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How to interpret ovulation test results

Woman holding an ovulation test and looking at it

Trying to conceive can be a stressful and frustrating process. You may encounter times when you’re certain you timed intercourse right to get pregnant, only to be met with disappointment. You may also take several ovulation tests to gauge the best time to conceive during this time. Knowing how to read your ovulation test results can help you track your peak fertility to increase your chances of success.

Ovulation tests are an excellent way to take the guesswork out of predicting your ovulation cycle. And with the increase in at-home testing, they are now available for you to complete in the privacy of your own home. In fact, these tests have helped many pregnancies come to fruition as the nation seeks to increase positive population growth after the pandemic.

So how can you use ovulation tests to track your ovulation cycle and interpret your results accurately?

We’ll answer that question in this article. But first, we’ll break down exactly how ovulation test kits work, how effective they are, and the different types of tests available to you. We’ll also consider some other factors to look for when trying to determine your fertility.

How ovulation tests work

Reading an Ovulation Test

Ovulation tests use the science of the female reproductive system to measure fertility levels.

Hormones they measure

Ovulation tests measure the levels of luteinizing hormone (LH) in your urine to determine whether you’re ovulating. LH is the hormone produced by your pituitary gland that controls the reproductive system and spurs ovulation.

Some tests may also measure other important female reproductive hormone levels, such as:

  • Follicle-stimulating hormone (FSH), the hormone that helps stimulate the ovary to produce eggs. It also helps to manage your menstrual cycle.
  • Estradiol (E2), a type of estrogen produced by the ovaries and adrenal glands that helps develop and maintain the female body.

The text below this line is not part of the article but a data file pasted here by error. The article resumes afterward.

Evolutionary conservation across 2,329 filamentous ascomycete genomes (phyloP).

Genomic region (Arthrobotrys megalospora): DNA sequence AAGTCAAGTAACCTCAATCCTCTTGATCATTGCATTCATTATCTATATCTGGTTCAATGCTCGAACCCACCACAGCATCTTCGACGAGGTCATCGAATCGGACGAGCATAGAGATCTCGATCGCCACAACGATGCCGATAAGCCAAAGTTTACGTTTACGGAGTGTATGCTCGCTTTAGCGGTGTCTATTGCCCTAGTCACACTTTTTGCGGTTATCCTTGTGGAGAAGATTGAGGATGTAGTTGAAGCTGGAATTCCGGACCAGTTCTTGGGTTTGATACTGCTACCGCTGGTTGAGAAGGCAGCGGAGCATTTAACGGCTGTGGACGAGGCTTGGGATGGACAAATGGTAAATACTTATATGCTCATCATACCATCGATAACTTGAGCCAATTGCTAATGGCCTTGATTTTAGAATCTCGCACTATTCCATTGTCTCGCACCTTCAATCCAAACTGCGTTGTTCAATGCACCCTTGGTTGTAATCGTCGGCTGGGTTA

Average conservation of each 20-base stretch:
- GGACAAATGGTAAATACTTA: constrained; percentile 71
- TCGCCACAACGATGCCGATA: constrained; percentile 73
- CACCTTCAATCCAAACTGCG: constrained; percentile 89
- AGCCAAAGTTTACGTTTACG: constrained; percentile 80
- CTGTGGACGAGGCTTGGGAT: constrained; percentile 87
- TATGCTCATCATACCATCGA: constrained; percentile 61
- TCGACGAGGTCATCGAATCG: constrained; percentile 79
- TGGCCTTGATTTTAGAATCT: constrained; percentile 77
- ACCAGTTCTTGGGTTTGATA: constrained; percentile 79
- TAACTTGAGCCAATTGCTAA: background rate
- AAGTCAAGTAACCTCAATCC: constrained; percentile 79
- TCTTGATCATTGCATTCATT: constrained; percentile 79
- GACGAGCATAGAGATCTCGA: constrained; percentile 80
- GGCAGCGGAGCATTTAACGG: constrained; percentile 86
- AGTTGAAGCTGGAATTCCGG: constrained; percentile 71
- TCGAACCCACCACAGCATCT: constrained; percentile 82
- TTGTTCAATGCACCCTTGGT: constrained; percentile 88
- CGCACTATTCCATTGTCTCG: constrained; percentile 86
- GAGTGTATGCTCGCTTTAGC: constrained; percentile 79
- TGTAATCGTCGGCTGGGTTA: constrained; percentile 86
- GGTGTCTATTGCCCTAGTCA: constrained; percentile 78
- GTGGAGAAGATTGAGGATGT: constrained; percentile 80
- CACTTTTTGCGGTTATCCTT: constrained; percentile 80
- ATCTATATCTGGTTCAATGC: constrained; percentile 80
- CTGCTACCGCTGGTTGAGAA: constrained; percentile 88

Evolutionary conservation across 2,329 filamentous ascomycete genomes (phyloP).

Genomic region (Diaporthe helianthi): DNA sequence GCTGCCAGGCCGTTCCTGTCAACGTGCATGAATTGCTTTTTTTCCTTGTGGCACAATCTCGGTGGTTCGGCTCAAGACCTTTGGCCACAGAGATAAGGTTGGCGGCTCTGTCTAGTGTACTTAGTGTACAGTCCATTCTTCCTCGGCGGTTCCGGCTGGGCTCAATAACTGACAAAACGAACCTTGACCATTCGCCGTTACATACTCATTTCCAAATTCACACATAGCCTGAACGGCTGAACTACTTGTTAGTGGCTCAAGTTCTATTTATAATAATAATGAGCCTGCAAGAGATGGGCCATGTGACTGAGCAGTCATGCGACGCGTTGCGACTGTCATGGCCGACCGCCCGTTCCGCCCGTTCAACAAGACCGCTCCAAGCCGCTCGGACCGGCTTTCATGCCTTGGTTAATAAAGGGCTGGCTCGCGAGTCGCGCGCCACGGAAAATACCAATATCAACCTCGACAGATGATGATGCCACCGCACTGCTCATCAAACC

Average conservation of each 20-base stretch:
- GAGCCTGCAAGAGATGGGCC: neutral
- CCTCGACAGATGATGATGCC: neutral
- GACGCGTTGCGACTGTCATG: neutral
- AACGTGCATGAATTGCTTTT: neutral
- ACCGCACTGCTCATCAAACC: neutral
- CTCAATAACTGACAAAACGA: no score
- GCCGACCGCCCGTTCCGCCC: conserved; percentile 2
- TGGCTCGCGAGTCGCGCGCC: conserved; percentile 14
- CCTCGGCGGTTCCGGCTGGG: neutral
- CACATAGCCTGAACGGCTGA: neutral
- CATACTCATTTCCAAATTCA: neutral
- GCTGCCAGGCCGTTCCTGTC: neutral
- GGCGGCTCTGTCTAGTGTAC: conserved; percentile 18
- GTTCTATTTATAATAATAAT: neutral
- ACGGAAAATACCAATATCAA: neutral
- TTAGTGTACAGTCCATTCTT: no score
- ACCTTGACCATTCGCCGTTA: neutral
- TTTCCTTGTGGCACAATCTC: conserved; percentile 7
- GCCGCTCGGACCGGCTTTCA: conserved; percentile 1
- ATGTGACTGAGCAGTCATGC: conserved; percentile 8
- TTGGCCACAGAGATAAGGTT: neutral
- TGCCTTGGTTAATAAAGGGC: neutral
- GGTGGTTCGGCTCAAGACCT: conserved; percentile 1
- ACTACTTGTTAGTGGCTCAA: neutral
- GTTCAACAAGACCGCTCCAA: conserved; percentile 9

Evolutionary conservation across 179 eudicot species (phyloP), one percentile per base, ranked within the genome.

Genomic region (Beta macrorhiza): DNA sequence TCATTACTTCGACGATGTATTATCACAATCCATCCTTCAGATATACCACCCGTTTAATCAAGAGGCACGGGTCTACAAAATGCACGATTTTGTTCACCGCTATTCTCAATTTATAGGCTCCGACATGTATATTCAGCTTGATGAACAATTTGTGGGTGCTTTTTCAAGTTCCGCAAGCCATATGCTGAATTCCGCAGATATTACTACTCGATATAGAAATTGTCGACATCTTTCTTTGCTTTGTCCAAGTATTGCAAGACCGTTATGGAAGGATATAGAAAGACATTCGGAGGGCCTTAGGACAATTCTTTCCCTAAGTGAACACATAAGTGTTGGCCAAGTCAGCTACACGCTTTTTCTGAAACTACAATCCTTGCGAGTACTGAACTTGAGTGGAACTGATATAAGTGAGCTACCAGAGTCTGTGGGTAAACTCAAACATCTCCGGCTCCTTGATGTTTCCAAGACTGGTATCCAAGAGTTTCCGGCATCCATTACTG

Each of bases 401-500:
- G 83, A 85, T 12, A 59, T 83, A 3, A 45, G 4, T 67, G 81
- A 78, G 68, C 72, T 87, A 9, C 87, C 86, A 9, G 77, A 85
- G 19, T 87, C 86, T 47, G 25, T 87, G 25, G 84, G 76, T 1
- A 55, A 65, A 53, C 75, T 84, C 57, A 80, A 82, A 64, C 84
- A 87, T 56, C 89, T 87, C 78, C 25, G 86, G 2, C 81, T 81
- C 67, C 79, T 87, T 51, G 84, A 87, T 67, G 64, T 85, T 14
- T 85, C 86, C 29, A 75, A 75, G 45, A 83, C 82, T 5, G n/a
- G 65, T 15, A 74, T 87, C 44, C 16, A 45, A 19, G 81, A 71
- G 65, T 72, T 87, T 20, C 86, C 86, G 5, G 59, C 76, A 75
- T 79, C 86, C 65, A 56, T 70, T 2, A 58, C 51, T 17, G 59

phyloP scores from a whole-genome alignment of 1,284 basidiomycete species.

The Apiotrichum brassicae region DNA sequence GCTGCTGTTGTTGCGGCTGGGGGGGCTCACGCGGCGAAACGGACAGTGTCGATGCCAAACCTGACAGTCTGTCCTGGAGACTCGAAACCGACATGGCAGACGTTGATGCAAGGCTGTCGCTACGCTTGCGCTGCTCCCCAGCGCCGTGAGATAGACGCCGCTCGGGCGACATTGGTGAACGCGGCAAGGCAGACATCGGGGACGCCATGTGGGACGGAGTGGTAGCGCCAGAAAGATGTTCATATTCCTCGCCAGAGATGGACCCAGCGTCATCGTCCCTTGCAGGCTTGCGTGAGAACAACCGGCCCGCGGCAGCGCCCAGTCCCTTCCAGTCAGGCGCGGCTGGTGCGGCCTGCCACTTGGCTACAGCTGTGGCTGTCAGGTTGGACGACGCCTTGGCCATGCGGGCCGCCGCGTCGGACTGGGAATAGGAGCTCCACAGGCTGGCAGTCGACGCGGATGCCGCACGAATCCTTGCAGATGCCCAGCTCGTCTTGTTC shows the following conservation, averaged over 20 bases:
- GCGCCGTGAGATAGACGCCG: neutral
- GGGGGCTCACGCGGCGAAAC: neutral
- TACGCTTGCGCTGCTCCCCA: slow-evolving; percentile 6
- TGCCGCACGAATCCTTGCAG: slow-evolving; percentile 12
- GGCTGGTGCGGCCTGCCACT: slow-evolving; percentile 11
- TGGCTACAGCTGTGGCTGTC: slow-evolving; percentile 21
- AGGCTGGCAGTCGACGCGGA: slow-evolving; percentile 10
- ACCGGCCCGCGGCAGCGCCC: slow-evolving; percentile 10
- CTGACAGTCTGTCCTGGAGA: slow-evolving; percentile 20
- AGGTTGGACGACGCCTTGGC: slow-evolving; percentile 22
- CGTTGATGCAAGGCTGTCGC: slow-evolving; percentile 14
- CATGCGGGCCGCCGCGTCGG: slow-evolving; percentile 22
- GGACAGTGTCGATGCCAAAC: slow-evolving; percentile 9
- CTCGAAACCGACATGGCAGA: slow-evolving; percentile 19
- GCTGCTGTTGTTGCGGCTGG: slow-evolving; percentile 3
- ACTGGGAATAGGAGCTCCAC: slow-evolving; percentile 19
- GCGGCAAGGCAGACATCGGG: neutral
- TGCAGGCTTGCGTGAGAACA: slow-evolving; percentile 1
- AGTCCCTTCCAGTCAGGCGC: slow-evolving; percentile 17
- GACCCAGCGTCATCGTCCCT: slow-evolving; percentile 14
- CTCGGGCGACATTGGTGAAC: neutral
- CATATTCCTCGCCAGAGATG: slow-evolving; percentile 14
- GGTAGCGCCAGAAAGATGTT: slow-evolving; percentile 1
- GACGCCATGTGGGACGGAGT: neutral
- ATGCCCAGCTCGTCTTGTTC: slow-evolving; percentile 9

These tests are based on the peaks in LH — known as LH surges — that happen before your follicle releases a mature egg. If sperm meets with the egg at this time, you may become pregnant.

How to use them

You can use an ovulation test kit at any time of the day as long as it’s at the same time each day.

Since liquids can dilute the amount of LH in your urine, limit your intake of fluids two hours before testing. You should also avoid urinating for one to two hours before you take the test.

Effectiveness of ovulation testing

Many women are concerned about ovulation test accuracy when they’re trying to conceive. There’s nothing quite as disappointing as thinking that you’ve finally gotten pregnant, only to find out it was a false positive.

But you don’t have to worry! Even though ovulation tests aren’t 100% accurate, they have an accuracy rate of up to 99%, depending on your menstrual cycle and any health conditions that may affect your fertility.

Results are usually available on the day of testing in five minutes or less, so you won’t have to wait too long to find out if you’re ready to conceive. If you feel that the results may be inaccurate, you can take another test and compare the two.

The different types of ovulation test kits

There are several different options of ovulation predictor kits available on the market today. There are two ways to categorize them:

  1. Whether they interpret the results for you
  2. How they quantify your LH levels

Analog tests

Analog ovulation tests don’t do the interpretation for you — you must decode the readout yourself. For example, if you use ovulation test strips, it’s up to you to look at the color and gauge whether your LH levels indicate you’re in your ovulation window.

Digital tests

Digital tests — also known as digital readouts or ovulation monitors — interpret the results of the ovulation test for you, reducing the risk of misinterpretation.

They indicate your results by displaying a positive (+) or negative (-) symbol. They may also use emoticons like 🙂 for positive and 🙁 for negative.

Average threshold-based ovulation test

Tests may also differ in terms of how the LH is quantified. Threshold-based tests tell you whether your levels of LH exceed a predetermined threshold that indicates ovulation. These numbers are measured in milli-international units per milliliter (mIU/mL).

The average threshold range is commonly 25 mIU/mL to 40 mIU/mL. The test gives you a positive result or a negative result. This test has several ways to indicate that the LH in your urine exceeds the threshold, including:

  • Two equally dark double lines
  • A smiley face
  • A + mark

Semi-quantitative tests